Lacrosse Defense: Accuser's Story Changes Again
Defense attorneys in the Duke lacrosse case cite mounting evidence for their argument that the judge handling the case should throw out the accuser's identification of the suspects.
DURHAM, N.C. — Defense attorneys in the Duke lacrosse case Thursday cited mounting evidence for their argument that the judge handling the case should throw out the accuser's identification of the suspects.
The lawyers filed a new motion in which they say that what allegedly happened inside the house at 610 N. Buchanan Blvd. keeps changing.
The defense claims the woman told an investigator for the prosecution on Dec. 21 that the reported attack happened between 11:35 p.m. and midnight on March 13.
The defense goes on to say the claim contradicts the accuser's own cellular phone records, which show an incoming call at 11:36 p.m. and that someone stayed on the line for three minutes.
Records also show that Reade Seligmann received a call on his cell phone during that period, the defense said.
Time-stamped photos and records of a 911 call made by the second dancer also indicate the women did not leave the party until shortly before 1 a.m., nearly an hour after the most recent account has the alleged attack ending.
In an April written statement, the accuser said she and the second dancer left the party immediately after the alleged assault.
In her latest statement, according to the defense, the accuser says Seligmann did not commit any sex act on her. Although he was repeatedly urged to take part in the alleged attack, she recalled, he said he could not participate because he was getting married.
Lawyers have said Seligmann has a girlfriend, but there has been no indication that he was engaged or married.
The documents point out that in an April interview with police, the woman cited Seligmann as the attacker who she says stood in front of her and forced her to perform a sexual act.
"The accuser's most recent recollection of events demonstrates clearly that she cannot accurately recall and describe her attackers and that any identification made by her is necessarily unreliable," the defense filing said.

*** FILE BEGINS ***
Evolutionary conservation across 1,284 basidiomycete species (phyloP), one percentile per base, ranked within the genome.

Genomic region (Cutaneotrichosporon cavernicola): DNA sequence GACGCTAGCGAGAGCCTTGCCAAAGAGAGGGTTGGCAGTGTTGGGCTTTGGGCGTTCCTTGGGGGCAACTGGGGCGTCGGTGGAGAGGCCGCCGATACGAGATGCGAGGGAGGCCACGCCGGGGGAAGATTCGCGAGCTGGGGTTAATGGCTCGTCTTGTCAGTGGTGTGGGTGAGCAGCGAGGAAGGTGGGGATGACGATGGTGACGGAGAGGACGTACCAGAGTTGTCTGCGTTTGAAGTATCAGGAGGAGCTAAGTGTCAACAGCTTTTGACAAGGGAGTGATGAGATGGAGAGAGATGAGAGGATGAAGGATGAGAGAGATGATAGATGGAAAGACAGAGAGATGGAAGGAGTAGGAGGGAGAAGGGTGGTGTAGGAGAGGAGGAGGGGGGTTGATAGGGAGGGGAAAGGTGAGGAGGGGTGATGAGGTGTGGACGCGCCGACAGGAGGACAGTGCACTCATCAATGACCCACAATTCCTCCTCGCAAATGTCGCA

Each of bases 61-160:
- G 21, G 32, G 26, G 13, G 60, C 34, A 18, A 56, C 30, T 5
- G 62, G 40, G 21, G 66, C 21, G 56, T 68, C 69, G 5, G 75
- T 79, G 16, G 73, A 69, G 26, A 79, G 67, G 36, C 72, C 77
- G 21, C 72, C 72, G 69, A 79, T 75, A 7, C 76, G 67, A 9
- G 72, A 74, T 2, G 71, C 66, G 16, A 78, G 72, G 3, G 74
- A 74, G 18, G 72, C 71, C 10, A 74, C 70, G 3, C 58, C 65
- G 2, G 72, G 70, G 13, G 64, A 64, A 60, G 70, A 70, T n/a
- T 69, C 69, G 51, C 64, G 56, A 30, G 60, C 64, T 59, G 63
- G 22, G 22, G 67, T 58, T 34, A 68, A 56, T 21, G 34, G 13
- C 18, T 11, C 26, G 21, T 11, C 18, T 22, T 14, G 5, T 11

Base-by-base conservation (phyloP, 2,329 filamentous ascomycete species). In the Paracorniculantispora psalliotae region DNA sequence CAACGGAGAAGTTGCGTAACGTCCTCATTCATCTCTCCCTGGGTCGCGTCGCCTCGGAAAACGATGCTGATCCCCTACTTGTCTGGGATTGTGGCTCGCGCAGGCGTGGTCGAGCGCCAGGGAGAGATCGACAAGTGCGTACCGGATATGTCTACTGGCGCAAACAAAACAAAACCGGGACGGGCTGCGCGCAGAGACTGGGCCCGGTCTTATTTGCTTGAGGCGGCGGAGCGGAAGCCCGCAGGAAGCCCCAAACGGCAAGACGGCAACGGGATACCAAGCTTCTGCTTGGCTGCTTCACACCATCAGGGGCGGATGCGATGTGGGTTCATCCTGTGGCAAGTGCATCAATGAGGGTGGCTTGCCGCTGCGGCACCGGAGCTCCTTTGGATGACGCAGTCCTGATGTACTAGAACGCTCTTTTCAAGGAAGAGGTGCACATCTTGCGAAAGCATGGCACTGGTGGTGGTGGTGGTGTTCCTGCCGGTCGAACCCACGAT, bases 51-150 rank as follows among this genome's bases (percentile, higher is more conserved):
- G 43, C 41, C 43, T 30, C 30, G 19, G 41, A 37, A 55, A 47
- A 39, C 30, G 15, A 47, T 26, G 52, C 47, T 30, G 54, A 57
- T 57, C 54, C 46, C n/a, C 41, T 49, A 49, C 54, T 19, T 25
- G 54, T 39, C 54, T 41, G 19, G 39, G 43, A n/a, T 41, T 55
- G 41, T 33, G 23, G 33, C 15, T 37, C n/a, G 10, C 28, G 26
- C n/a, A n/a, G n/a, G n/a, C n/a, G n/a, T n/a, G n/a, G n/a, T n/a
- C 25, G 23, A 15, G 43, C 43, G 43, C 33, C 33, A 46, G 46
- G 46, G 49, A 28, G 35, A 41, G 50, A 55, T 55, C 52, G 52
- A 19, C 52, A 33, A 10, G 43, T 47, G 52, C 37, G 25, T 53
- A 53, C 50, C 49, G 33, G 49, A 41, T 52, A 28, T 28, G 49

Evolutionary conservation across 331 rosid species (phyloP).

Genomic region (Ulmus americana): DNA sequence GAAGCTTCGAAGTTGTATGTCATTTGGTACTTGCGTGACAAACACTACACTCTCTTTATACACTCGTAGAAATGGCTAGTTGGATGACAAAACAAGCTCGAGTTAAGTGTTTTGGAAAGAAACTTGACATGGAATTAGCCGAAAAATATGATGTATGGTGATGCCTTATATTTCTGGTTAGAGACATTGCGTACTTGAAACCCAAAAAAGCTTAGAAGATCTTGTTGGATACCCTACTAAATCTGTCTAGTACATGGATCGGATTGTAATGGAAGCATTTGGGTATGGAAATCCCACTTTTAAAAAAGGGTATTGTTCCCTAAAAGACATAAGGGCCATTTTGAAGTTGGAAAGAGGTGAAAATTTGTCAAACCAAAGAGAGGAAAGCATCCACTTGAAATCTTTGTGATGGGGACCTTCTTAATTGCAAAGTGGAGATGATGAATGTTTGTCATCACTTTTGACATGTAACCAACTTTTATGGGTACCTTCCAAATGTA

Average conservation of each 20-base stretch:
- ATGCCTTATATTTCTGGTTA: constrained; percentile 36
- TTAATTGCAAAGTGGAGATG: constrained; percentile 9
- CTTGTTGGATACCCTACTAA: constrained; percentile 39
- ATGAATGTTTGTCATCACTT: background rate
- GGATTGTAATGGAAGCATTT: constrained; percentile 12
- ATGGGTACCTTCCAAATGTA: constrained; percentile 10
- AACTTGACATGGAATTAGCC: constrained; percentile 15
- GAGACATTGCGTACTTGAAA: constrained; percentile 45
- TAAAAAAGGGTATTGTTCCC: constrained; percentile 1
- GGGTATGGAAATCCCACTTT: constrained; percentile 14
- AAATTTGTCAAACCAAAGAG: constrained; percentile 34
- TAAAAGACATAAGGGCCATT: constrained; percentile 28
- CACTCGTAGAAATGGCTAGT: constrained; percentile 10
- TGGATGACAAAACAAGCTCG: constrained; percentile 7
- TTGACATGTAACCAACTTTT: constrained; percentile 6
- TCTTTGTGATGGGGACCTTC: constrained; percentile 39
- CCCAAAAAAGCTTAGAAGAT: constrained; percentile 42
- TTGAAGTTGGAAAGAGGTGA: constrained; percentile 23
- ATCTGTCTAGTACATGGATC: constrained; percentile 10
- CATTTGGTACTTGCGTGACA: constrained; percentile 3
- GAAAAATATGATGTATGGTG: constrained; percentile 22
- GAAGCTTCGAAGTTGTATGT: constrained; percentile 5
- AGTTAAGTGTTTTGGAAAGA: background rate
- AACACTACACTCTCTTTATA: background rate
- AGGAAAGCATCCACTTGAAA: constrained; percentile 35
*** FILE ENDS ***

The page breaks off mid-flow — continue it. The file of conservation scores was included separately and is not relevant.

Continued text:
The defense also claims the woman now says the attacker she identified as David Evans did not have a mustache after all. In an April photo lineup, she told detectives he did.
On Dec. 21, according to the motion, the accuser said she did not mean a "real mustache" but something more like a "5-o'clock shadow."
The motion includes Evans' lineup photo of him with a "5-o'clock shadow."
"Thus, since Dave Evans had a '5-o'clock shadow' in the picture the accuser was shown on April 4, and since her response was that he 'looks like him without the mustache,' her claim now that a 'mustache' is not a 'mustache' indicates that her statement … is not longer reliable," attorneys say.
In that same interview, the accuser also said she was no longer certain she had been penetrated vaginally by a penis, a necessary element of rape charges in North Carolina.
That led Durham County District Attorney Mike Nifong to dismiss rape charges against Seligmann, Evans and Collin Finnerty.
The three defendants, who have maintained their innocence in the case, remain charged with sexual offense and kidnapping.
An assistant for Nifong told WRAL Thursday that the district attorney was not taking phone calls.
Former prosecutor Dan Boyce said Thursday's motion hurts the prosecution's case and the accuser's credibility. Her credibility would be challenged significantly if the case goes to trial, he said.
"It seems like we have had thing after thing pop up in this, and this latest is certainly a big issue because you have a prior statement — a statement that will be used — that may be inconsistent with earlier statements."
Thursday's filing was a supplement to a previous defense motion asking a judge to toss out the photo lineup in which the accuser identified the three suspects.
A hearing on the request is scheduled for Feb. 5, and experts have said that without the photo lineup, Nifong would probably have to drop the case.
Boyce said he would not be surprised if the case never goes to trial.
"As I look at it right now, because of changes in description of the identification, changes in the time line and changes in the events — what did or did not occur — the prosecution has some weighty decisions to make about whether to go forward with the case," he said.